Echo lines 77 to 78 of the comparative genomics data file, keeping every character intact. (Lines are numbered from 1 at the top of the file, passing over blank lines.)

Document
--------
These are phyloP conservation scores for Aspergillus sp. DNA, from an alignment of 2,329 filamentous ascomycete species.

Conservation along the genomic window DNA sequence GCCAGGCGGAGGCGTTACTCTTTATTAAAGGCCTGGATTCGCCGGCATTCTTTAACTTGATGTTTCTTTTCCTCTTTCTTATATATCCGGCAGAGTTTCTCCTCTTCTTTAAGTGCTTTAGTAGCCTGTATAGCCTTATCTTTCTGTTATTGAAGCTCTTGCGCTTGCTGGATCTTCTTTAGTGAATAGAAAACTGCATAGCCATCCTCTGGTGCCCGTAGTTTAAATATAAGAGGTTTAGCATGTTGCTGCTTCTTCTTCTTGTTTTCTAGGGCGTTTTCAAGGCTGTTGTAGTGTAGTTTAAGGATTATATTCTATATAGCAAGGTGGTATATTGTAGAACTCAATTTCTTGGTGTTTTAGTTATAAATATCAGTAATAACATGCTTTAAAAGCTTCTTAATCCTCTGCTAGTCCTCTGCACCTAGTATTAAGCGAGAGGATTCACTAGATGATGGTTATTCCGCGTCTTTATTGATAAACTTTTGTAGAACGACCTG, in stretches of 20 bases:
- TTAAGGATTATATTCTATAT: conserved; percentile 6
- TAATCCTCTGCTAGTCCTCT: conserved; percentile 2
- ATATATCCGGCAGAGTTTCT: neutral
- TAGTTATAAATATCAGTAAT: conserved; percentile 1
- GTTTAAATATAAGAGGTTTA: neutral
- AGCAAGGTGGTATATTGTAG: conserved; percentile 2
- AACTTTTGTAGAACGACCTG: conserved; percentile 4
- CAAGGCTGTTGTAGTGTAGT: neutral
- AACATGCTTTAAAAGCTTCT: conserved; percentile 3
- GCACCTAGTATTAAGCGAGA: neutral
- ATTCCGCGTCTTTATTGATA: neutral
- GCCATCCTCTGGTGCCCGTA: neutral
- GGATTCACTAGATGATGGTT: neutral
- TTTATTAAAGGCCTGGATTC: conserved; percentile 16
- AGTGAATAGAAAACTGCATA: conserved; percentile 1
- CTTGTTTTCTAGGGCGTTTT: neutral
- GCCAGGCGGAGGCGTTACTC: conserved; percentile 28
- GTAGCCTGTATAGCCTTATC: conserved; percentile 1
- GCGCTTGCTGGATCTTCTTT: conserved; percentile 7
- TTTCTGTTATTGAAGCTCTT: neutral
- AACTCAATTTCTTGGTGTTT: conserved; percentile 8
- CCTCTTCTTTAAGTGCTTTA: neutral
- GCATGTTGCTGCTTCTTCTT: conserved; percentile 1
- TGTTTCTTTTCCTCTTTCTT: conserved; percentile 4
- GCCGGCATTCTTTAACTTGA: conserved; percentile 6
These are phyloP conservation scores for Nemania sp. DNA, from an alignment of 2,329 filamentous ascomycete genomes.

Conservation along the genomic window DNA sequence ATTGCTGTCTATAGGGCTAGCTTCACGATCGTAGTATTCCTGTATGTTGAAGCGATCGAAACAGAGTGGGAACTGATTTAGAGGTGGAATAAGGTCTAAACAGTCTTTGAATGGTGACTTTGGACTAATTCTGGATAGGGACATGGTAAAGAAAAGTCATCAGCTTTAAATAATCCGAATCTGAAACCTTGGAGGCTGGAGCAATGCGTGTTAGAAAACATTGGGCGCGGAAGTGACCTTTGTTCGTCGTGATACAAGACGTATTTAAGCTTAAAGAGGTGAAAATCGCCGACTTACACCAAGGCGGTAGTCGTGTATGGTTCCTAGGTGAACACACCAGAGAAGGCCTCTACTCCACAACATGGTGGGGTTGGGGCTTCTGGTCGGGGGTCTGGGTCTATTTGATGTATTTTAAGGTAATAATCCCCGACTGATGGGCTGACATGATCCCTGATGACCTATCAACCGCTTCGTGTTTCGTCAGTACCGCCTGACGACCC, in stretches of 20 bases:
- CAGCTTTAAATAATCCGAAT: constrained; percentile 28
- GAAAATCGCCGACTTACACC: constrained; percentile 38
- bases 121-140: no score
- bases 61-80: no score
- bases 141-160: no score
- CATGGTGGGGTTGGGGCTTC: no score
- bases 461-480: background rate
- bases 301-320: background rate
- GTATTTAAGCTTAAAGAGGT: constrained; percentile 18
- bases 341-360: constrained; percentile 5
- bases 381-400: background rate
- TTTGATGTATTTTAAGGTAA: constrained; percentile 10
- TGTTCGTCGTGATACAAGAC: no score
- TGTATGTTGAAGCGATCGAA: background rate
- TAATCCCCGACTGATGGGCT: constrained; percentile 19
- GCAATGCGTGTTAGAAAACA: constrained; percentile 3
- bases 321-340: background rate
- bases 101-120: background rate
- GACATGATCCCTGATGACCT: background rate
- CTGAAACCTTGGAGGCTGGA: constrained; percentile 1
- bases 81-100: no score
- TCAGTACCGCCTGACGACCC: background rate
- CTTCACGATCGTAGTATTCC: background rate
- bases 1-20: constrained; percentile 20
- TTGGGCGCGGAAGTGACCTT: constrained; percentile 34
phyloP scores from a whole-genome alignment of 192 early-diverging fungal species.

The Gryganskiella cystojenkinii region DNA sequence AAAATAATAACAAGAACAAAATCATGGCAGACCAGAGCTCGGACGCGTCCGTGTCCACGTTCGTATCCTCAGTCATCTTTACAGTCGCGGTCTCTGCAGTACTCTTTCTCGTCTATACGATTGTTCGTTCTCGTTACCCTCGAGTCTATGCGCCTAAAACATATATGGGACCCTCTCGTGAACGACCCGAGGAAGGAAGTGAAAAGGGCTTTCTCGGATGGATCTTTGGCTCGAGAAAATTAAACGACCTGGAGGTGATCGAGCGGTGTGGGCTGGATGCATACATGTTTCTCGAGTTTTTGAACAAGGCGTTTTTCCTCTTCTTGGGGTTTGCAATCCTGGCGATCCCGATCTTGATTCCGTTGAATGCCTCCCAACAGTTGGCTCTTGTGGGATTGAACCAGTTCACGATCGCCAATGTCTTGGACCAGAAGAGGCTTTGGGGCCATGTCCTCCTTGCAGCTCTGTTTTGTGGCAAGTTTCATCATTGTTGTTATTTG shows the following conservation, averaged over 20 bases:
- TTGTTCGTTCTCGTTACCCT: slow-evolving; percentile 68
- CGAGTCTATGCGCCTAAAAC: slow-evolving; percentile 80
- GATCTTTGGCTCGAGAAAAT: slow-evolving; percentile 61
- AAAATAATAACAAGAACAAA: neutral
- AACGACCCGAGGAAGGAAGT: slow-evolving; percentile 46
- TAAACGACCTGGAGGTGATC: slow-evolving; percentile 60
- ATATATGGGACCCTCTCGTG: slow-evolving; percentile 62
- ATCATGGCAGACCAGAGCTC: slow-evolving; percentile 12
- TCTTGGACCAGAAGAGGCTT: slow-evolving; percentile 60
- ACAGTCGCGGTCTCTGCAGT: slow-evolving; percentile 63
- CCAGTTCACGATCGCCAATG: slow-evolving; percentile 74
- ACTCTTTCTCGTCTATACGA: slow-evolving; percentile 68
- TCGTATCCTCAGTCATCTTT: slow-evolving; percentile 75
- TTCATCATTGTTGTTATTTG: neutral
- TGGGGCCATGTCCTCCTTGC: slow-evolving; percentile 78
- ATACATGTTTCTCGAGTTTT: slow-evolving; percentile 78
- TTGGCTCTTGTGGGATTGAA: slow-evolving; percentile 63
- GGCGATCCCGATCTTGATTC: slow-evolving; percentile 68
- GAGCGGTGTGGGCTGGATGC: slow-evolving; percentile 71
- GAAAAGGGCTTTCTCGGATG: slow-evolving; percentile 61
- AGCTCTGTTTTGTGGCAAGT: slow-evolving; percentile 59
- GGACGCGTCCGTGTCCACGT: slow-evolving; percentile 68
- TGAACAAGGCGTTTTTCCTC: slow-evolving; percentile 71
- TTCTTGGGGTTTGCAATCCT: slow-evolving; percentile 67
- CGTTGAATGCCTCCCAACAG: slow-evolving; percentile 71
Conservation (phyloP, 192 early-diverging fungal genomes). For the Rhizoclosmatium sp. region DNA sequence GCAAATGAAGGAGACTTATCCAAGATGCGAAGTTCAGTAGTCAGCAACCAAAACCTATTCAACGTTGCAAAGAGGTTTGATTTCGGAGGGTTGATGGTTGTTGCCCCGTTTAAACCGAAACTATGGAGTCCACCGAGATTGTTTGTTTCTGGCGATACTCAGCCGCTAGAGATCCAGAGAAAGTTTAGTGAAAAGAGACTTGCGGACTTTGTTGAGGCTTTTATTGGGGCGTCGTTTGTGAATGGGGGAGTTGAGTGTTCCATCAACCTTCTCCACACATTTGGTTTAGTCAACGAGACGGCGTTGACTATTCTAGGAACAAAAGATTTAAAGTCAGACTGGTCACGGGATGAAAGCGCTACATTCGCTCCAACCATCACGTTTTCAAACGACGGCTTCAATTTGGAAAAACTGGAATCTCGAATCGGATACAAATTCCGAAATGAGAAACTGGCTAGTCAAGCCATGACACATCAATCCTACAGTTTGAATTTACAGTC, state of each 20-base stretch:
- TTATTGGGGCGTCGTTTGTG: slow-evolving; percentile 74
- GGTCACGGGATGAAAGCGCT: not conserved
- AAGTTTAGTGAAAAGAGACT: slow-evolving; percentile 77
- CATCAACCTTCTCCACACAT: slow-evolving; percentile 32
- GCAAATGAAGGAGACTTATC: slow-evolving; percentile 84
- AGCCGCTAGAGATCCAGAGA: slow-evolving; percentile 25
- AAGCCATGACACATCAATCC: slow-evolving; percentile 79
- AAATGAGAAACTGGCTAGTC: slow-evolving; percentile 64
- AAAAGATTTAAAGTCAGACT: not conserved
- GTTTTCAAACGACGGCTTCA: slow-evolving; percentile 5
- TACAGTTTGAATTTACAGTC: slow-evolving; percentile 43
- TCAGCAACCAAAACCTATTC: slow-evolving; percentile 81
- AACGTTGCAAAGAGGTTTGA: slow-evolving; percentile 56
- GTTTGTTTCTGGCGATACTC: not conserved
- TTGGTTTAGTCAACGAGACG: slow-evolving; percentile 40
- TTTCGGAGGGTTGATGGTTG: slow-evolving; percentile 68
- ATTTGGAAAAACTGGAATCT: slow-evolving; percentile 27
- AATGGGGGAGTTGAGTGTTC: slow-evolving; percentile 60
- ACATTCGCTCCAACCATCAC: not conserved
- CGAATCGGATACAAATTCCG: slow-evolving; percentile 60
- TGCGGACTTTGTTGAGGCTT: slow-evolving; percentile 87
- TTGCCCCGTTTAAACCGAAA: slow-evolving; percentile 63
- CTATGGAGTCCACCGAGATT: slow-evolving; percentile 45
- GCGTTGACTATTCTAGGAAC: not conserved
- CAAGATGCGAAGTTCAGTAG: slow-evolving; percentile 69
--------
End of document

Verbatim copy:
- AGCTCTGTTTTGTGGCAAGT: slow-evolving; percentile 59
- GGACGCGTCCGTGTCCACGT: slow-evolving; percentile 68